Kushner Companies has been hit with $210,000 in fines by New York City regulators for filing false real estate paperwork over several years.
President Trump's son-in-law — and current adviser — Jared Kushner was still at the helm of the real estate company as CEO when the New York City Department of Buildings says the company routinely falsified construction applications at 17 sites.
The city's Building Department found the company frequently under-reported, and in some cases didn't report any rent-regulated tenants living in its buildings, despite renting to hundreds of them.
Developers are required to report the number of rent-controlled tenants they inherit when they buy properties and renovate them. The requirement is a safeguard to protect tenants from steep rental increases or from being driven out to make way for higher-paying tenants.
On Monday, the city fined the Kushner family business for 42 violations at 12 addresses between January 2013 and September 2016.
"Protecting tenants is a key part of our mission to make construction safe for all New Yorkers, and we are determined to hold landlords accountable for the accuracy of their applications – no matter who they are," the department said in a statement emailed to NPR.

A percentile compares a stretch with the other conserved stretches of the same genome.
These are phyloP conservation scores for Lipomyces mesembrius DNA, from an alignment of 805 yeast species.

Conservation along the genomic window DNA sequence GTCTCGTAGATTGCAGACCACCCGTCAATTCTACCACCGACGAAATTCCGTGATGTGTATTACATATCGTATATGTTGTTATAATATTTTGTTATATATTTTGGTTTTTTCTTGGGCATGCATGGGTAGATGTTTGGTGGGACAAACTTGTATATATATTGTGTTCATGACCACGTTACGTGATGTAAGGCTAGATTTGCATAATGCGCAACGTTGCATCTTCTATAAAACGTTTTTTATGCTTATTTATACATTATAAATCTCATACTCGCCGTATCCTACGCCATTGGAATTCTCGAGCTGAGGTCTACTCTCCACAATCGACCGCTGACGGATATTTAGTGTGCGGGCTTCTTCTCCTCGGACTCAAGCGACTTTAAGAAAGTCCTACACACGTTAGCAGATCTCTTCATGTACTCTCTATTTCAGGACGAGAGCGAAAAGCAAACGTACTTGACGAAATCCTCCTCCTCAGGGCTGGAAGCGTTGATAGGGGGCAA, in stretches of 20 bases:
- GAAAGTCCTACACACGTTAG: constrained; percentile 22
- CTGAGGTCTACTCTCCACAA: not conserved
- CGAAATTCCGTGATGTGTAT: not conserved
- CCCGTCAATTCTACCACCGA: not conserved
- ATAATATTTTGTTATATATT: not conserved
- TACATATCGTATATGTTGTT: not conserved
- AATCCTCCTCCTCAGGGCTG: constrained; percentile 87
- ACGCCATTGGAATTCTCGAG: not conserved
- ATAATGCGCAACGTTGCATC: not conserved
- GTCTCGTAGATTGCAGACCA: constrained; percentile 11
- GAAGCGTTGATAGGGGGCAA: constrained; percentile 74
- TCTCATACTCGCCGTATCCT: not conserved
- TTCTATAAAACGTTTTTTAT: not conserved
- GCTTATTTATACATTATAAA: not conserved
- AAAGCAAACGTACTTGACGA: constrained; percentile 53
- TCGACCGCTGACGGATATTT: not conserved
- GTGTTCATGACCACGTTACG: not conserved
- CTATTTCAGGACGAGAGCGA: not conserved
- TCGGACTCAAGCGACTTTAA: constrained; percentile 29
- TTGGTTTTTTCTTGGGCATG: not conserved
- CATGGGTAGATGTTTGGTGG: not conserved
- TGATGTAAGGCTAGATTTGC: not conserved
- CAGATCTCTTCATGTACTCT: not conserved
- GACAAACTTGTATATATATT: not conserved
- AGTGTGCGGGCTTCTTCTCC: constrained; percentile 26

But Christine Taylor, a spokeswoman for Kushner Company, contradicted what the city's Building Department told NPR.
"No fines were assessed against the company today," Taylor said in an email to NPR.
She acknowledged that "there were some violations issued for paperwork errors" but said "the company relied on third party consultants for the preparation of these forms and if in error they have been corrected or will be."
Despite denying the fines, she says that Kushner Companies plans to present "the facts before an administrative law judge and until then no amount is due, if any."
Also under scrutiny is an investment group led by Trump's former attorney, Michael Cohen. The New York Times reported that Cohen's business allegedly submitted false construction permits for three Manhattan properties. In each instance, according to a report by the Housing Rights Initiative, the Cohen group reported buildings "were vacant or without rent-regulated tenants, when they were occupied and many of the tenants had rental protections."
Concerning one building in the Lower East Side, the Times reported:
"At 172 Rivington Street, for example, the Cohen group indicated that there were no rent-regulated tenants in the 20-unit building, after the company purchased it in October 2011 for $2.1 million. But records indicated that there were 19 protected tenants there, but only 11 remained after the Cohen group sold the building three years later for $10 million."
In July, a group of current and former rent-stabilized tenants in one of the Kushner Companies' Williamsburg, Brooklyn, developments, filed a lawsuit claiming they were deliberately exposed to toxic smoke and other unsafe conditions. They argue it was to get them to move out so the apartments could be sold as high-price condos.
Shortly after the lawsuit was filed, NPR reported New York Gov. Andrew Cuomo launched an investigation into the business practices of the Kushner Companies. That investigation is ongoing.